Economic Conditions and Children's Mental Health
Research linking economic conditions and health largely ignores children’s mental health problems, which are the most common and consequential health issues for children and adolescents. We examine the effects of unemployment rates and housing prices on child and adolescent mental health and use of special education services for emotional problems in the 2001-2013 National Health Interview Survey. Mental health status declines as economic conditions deteriorate, and this result is pervasive across nearly every subgroup we examine, including families least likely to experience job loss. The use of special education services for emotional problems also rises when economic conditions worsen.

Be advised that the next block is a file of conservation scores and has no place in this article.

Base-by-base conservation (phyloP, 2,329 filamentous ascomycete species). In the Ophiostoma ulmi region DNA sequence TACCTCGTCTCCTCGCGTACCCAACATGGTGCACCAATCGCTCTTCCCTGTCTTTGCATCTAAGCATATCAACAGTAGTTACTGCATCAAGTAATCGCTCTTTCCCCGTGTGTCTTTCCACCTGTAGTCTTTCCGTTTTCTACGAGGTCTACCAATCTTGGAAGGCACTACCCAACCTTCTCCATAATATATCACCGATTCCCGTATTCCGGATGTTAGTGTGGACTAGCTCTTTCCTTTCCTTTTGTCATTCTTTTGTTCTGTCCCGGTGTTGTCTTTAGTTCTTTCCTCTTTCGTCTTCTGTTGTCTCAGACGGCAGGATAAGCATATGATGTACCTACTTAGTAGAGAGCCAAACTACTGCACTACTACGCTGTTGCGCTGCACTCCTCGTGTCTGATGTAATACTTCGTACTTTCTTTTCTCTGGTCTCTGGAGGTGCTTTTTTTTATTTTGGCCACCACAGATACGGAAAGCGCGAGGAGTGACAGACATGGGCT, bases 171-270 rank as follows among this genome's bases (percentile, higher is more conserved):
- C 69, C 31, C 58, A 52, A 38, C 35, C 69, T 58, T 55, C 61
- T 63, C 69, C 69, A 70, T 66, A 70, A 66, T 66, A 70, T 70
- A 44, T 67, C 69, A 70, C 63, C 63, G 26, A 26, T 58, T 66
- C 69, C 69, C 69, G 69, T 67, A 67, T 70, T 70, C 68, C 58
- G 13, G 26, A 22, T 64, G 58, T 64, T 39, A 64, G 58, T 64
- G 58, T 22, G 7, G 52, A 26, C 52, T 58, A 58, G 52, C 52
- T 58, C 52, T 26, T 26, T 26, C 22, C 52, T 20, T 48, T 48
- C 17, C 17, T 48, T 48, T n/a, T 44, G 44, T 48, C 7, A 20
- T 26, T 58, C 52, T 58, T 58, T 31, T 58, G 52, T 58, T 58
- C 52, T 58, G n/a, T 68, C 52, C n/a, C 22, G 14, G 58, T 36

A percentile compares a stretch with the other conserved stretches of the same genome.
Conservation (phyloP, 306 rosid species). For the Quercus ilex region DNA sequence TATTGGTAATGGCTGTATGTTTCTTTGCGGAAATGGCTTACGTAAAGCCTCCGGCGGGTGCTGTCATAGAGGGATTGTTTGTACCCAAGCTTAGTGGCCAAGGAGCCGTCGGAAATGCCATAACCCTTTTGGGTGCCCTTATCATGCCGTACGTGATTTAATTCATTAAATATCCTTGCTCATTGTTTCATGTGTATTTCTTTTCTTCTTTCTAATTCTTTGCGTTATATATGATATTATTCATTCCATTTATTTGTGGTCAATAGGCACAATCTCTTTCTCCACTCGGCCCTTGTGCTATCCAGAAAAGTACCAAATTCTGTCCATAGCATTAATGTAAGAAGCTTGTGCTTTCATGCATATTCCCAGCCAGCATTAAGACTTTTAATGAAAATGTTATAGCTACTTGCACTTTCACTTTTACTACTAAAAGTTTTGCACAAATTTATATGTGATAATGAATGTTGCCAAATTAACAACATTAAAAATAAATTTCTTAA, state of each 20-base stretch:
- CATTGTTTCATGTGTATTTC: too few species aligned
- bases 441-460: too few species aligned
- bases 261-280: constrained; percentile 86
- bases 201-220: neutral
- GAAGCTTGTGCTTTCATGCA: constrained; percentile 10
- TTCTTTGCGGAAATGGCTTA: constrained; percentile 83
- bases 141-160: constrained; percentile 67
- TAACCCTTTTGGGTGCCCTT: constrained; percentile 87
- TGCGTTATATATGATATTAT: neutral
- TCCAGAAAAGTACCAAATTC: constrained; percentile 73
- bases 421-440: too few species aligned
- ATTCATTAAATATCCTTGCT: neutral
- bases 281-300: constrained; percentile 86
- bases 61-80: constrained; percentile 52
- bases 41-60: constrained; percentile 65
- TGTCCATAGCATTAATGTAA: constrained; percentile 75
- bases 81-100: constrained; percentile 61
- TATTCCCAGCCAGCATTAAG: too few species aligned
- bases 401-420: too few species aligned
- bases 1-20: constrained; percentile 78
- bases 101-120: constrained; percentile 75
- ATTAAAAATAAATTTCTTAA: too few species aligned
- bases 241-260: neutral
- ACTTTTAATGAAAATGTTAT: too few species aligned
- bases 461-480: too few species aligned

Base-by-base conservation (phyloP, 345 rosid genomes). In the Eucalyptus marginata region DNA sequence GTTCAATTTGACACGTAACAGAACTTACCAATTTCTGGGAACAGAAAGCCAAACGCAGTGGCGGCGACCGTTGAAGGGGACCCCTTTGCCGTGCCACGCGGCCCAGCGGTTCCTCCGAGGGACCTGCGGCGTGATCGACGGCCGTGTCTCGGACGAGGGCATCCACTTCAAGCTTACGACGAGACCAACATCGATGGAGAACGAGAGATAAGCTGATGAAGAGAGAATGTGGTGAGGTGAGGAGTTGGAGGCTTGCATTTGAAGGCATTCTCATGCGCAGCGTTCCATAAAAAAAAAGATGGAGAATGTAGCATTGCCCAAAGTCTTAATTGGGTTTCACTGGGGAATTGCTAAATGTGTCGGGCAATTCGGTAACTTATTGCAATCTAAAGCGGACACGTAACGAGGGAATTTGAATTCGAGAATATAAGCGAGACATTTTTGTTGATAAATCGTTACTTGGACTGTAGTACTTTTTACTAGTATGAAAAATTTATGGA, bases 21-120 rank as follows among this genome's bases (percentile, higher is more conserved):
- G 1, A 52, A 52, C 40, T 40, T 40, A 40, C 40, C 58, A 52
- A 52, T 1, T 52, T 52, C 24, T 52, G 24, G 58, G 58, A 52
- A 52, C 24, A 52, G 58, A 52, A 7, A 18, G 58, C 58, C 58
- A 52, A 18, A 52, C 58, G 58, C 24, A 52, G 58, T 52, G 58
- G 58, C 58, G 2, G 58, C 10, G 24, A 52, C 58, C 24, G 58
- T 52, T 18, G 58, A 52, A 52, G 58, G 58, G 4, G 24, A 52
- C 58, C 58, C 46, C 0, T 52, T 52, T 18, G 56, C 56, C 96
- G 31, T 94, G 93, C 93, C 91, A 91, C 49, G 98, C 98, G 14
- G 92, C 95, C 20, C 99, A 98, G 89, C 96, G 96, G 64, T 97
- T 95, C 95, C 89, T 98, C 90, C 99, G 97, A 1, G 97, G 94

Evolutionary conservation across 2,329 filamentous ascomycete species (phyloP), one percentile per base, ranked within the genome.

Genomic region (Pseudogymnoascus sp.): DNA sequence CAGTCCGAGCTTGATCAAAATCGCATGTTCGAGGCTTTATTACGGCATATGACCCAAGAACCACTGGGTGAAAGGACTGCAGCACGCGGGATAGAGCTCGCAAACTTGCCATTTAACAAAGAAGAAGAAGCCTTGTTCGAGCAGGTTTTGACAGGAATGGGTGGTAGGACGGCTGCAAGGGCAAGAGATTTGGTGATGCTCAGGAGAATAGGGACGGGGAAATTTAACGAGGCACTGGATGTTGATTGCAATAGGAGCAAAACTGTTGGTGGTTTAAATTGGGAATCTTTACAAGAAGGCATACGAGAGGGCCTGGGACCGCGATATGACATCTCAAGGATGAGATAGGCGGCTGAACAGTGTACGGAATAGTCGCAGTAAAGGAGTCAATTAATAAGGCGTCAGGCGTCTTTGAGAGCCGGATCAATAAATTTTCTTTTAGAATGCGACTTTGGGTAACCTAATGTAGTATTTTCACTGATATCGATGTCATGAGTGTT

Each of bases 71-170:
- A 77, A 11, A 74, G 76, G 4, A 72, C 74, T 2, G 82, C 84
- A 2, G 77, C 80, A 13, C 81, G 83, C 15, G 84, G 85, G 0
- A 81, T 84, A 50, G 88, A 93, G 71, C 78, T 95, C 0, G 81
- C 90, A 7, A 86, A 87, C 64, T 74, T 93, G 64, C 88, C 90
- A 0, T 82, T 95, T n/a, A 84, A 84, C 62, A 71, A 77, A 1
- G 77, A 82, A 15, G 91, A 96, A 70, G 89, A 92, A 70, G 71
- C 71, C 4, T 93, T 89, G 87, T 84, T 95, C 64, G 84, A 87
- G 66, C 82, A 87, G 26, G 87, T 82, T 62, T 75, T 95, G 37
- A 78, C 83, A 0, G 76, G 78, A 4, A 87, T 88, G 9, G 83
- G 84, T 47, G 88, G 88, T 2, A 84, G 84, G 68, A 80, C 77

This work is supported by a Grant-in-Aid from the University of Minnesota Office of the Vice President for Research and by the Minnesota Population Center grant from the Eunice Kennedy Shriver National Institute for Child Health and Human Development (5R24HD041023). We are grateful for helpful feedback from Padmaja Ayyagari, David Cutler, Christopher (Kitt) Carpenter, Daniel Eisenberg, and seminar participants at ASHEcon 2016, Cornell University, Johns Hopkins University, University of Minnesota, University of Wisconsin, Vanderbilt University and Yale University. We are especially grateful to Patricia Barnes of the National Center for Health Statistics for her assistance with accessing restricted National Health Interview Survey data. This research was conducted while the authors were Special Sworn Status researchers of the US Census Bureau at the Center for Economic Studies. Research results and conclusions expressed are those of the authors and do not necessarily reflect the views of the Census Bureau or the National Bureau of Economic Research.